- Carlos Tocci tore it up in Lakewood with a .321/.387/.423 slash. He went 14 for 16 on stolen base attempts. He held his own in Clearwater, where his is more than 3 years younger than the mean, with a .258/.296/.313 slash. A dreadful .151/.165/.161 put a halt to his season’s fairy tale ending. (In an earlier post, I suggested that opposing defenses adjusted by playing him shallower to take away a lot of his base hits.) FSL catchers also presented a challenge as he was only successful on 3 of 12 stolen base attempts. He does play a nice CF. He glides effortlessly to fly balls in much the same manner as Aaron Altherr did in 2013.
Other suggested breakout performers were –
- Jesus Alastre posted a .268/.326/.329 slash in 24 games (82 AB). Didn’t play after August 1st.
- Jesse Biddle posted a combined 9-6, 4.95 between Reading and Lehigh Valley. His promotion to LHV led to some disappointing stats like his 6.25 ERA and 5.4 BB9.
- Kelly Dugan started yet another season on the DL (surprise!), and returned to Reading in mid-June. He posted a .315/.391/.393 at Reading but no HR. He was promoted to Lehigh Valley at the beginning of August but struggled to a .221/.295/.298 slash with 2 HR. He was subsequently outrighted to LHV at the end of the season and elected free agency.
- Luis Encarnacion put up a .271/.313/.370 slash and a .977 Fld% at first base. He looked much improved at the plate, but his glove has lots of room for improvement.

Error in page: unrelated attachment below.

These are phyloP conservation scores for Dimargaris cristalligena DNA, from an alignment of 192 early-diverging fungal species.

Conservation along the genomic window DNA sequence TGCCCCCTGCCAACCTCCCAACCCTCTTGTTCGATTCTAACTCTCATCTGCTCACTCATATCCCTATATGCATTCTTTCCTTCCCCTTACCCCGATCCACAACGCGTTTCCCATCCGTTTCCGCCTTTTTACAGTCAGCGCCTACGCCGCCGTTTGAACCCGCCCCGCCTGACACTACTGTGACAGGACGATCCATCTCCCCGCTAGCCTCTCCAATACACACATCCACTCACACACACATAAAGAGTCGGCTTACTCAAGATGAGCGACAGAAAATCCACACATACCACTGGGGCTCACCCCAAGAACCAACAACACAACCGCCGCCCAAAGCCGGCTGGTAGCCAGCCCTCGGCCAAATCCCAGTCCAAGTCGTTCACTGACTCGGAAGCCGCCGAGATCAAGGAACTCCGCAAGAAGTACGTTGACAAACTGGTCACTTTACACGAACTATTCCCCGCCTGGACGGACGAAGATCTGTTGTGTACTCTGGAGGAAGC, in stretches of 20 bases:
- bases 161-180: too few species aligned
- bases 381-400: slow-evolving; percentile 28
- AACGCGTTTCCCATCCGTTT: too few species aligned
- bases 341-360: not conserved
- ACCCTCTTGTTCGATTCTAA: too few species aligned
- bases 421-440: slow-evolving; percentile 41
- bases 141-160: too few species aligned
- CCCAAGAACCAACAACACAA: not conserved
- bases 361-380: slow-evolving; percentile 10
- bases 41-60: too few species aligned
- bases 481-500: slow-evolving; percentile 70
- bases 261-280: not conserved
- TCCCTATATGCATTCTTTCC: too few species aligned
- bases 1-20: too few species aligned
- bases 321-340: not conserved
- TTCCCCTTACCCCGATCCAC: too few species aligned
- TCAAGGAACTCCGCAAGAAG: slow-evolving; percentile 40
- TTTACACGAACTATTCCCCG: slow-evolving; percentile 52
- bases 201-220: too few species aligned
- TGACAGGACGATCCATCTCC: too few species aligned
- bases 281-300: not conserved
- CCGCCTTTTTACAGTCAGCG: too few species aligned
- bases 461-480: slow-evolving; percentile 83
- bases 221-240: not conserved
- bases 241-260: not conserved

- Miguel Gonzalez, our failed Cuban experiment, was on the DL until mid-August when he came off the DL and dominated in his first 4 appearances … in the GCL. He was sent to Lehight Valley in September to make 2 starts in which he was beat like a bongo drum.
- Andrew Knapp was having a nice season in Clearwater. He posted a solid first half slash of .262/.356/.369 with 2 HR. After the division-clinching series, Knapp was promoted to Reading where he went on a burner and stayed hot for 10.5 weeks. He posted a AA slash of .360/.419/.631 with 11 HR.
- Tyler Knigge began the year at Lehigh Valley and yoyo-ed between AAA and AA until he was traded to Seattle for cash on July 22nd.
- Nefi Ogando posted a 4-5, 2.86 across AA and AAA. His numbers at each level were virtually the same. Called up fo a cup of coffee in September.
- Ricardo Pinto was promoted to Clearwater from Lakewood after a strong start. He was markedly better in after moving up a level. The only big decrease he suffered was a drop in his SO9 from 8.1 to 5.2 in the FSL. He was a combined 15-4 with a 2.97 ERA. He throws a FB, CU, and SL. His fastball is in the 92-94 mph range and he routinely touches 95 and 96 on our “hot” gun. His change runs 82-84 mph. Pinto came out of nowhere for a lot of people, and should vault up the charts in spite of the pitching the organization added during the season.
- Brian Pointer hit 10 HR in Reading and posted a .242/.347/.421 slash. He draws walks in about 13% of his PA, but strikes out at just over 32% of his AB.